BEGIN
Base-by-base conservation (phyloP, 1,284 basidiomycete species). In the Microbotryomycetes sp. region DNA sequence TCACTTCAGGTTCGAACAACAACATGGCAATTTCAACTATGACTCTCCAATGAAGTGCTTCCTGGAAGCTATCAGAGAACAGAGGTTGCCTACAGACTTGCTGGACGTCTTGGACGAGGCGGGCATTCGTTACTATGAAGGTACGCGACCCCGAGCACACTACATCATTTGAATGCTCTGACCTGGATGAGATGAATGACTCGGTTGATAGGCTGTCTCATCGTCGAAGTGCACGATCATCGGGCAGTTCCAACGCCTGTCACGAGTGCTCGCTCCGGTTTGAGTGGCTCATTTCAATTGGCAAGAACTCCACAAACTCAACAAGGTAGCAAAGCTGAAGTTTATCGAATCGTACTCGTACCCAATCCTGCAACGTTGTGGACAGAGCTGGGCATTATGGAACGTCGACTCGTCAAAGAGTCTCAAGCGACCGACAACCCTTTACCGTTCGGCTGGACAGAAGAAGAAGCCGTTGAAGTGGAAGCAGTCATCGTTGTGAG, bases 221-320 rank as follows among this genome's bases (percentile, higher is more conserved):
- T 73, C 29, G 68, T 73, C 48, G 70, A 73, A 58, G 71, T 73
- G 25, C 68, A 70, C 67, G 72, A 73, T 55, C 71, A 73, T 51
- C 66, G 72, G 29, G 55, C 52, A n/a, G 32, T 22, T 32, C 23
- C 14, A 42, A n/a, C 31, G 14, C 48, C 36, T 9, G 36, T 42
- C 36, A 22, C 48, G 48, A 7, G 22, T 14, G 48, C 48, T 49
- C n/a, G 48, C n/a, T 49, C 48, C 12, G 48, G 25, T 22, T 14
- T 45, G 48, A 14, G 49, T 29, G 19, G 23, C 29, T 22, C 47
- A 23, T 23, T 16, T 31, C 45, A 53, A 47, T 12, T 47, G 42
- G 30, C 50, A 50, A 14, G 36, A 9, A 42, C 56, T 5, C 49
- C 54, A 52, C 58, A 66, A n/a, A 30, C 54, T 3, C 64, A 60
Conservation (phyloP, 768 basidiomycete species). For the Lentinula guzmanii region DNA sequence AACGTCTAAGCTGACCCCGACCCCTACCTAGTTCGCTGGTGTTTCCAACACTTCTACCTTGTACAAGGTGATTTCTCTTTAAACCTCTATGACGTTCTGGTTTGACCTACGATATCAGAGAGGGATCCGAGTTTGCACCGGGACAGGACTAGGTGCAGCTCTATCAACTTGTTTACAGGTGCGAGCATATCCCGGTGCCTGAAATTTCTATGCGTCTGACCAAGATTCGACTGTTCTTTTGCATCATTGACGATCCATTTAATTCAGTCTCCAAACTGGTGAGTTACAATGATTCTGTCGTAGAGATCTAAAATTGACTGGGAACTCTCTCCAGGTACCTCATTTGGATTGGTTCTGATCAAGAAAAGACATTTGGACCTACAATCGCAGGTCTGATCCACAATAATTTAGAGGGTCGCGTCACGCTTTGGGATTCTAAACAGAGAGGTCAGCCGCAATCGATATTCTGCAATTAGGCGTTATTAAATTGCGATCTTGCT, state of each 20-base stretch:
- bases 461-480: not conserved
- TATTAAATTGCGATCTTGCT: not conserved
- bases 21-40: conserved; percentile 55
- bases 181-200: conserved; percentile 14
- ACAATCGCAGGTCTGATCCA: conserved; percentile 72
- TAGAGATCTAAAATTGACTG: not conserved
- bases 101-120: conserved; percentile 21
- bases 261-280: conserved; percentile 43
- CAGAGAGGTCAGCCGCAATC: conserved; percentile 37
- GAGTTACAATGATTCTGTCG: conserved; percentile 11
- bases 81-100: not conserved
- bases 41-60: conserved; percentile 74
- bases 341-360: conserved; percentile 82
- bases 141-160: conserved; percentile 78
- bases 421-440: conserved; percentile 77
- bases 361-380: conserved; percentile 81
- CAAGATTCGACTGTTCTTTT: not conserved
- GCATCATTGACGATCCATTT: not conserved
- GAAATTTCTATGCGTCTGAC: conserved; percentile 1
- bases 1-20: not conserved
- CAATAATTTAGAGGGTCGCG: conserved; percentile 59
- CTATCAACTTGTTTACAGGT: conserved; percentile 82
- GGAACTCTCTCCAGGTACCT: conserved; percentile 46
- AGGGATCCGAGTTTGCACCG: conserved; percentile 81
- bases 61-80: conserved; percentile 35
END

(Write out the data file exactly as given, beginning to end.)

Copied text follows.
Base-by-base conservation (phyloP, 1,284 basidiomycete species). In the Microbotryomycetes sp. region DNA sequence TCACTTCAGGTTCGAACAACAACATGGCAATTTCAACTATGACTCTCCAATGAAGTGCTTCCTGGAAGCTATCAGAGAACAGAGGTTGCCTACAGACTTGCTGGACGTCTTGGACGAGGCGGGCATTCGTTACTATGAAGGTACGCGACCCCGAGCACACTACATCATTTGAATGCTCTGACCTGGATGAGATGAATGACTCGGTTGATAGGCTGTCTCATCGTCGAAGTGCACGATCATCGGGCAGTTCCAACGCCTGTCACGAGTGCTCGCTCCGGTTTGAGTGGCTCATTTCAATTGGCAAGAACTCCACAAACTCAACAAGGTAGCAAAGCTGAAGTTTATCGAATCGTACTCGTACCCAATCCTGCAACGTTGTGGACAGAGCTGGGCATTATGGAACGTCGACTCGTCAAAGAGTCTCAAGCGACCGACAACCCTTTACCGTTCGGCTGGACAGAAGAAGAAGCCGTTGAAGTGGAAGCAGTCATCGTTGTGAG, bases 221-320 rank as follows among this genome's bases (percentile, higher is more conserved):
- T 73, C 29, G 68, T 73, C 48, G 70, A 73, A 58, G 71, T 73
- G 25, C 68, A 70, C 67, G 72, A 73, T 55, C 71, A 73, T 51
- C 66, G 72, G 29, G 55, C 52, A n/a, G 32, T 22, T 32, C 23
- C 14, A 42, A n/a, C 31, G 14, C 48, C 36, T 9, G 36, T 42
- C 36, A 22, C 48, G 48, A 7, G 22, T 14, G 48, C 48, T 49
- C n/a, G 48, C n/a, T 49, C 48, C 12, G 48, G 25, T 22, T 14
- T 45, G 48, A 14, G 49, T 29, G 19, G 23, C 29, T 22, C 47
- A 23, T 23, T 16, T 31, C 45, A 53, A 47, T 12, T 47, G 42
- G 30, C 50, A 50, A 14, G 36, A 9, A 42, C 56, T 5, C 49
- C 54, A 52, C 58, A 66, A n/a, A 30, C 54, T 3, C 64, A 60
Conservation (phyloP, 768 basidiomycete species). For the Lentinula guzmanii region DNA sequence AACGTCTAAGCTGACCCCGACCCCTACCTAGTTCGCTGGTGTTTCCAACACTTCTACCTTGTACAAGGTGATTTCTCTTTAAACCTCTATGACGTTCTGGTTTGACCTACGATATCAGAGAGGGATCCGAGTTTGCACCGGGACAGGACTAGGTGCAGCTCTATCAACTTGTTTACAGGTGCGAGCATATCCCGGTGCCTGAAATTTCTATGCGTCTGACCAAGATTCGACTGTTCTTTTGCATCATTGACGATCCATTTAATTCAGTCTCCAAACTGGTGAGTTACAATGATTCTGTCGTAGAGATCTAAAATTGACTGGGAACTCTCTCCAGGTACCTCATTTGGATTGGTTCTGATCAAGAAAAGACATTTGGACCTACAATCGCAGGTCTGATCCACAATAATTTAGAGGGTCGCGTCACGCTTTGGGATTCTAAACAGAGAGGTCAGCCGCAATCGATATTCTGCAATTAGGCGTTATTAAATTGCGATCTTGCT, state of each 20-base stretch:
- bases 461-480: not conserved
- TATTAAATTGCGATCTTGCT: not conserved
- bases 21-40: conserved; percentile 55
- bases 181-200: conserved; percentile 14
- ACAATCGCAGGTCTGATCCA: conserved; percentile 72
- TAGAGATCTAAAATTGACTG: not conserved
- bases 101-120: conserved; percentile 21
- bases 261-280: conserved; percentile 43
- CAGAGAGGTCAGCCGCAATC: conserved; percentile 37
- GAGTTACAATGATTCTGTCG: conserved; percentile 11
- bases 81-100: not conserved
- bases 41-60: conserved; percentile 74
- bases 341-360: conserved; percentile 82
- bases 141-160: conserved; percentile 78
- bases 421-440: conserved; percentile 77
- bases 361-380: conserved; percentile 81
- CAAGATTCGACTGTTCTTTT: not conserved
- GCATCATTGACGATCCATTT: not conserved
- GAAATTTCTATGCGTCTGAC: conserved; percentile 1
- bases 1-20: not conserved
- CAATAATTTAGAGGGTCGCG: conserved; percentile 59
- CTATCAACTTGTTTACAGGT: conserved; percentile 82
- GGAACTCTCTCCAGGTACCT: conserved; percentile 46
- AGGGATCCGAGTTTGCACCG: conserved; percentile 81
- bases 61-80: conserved; percentile 35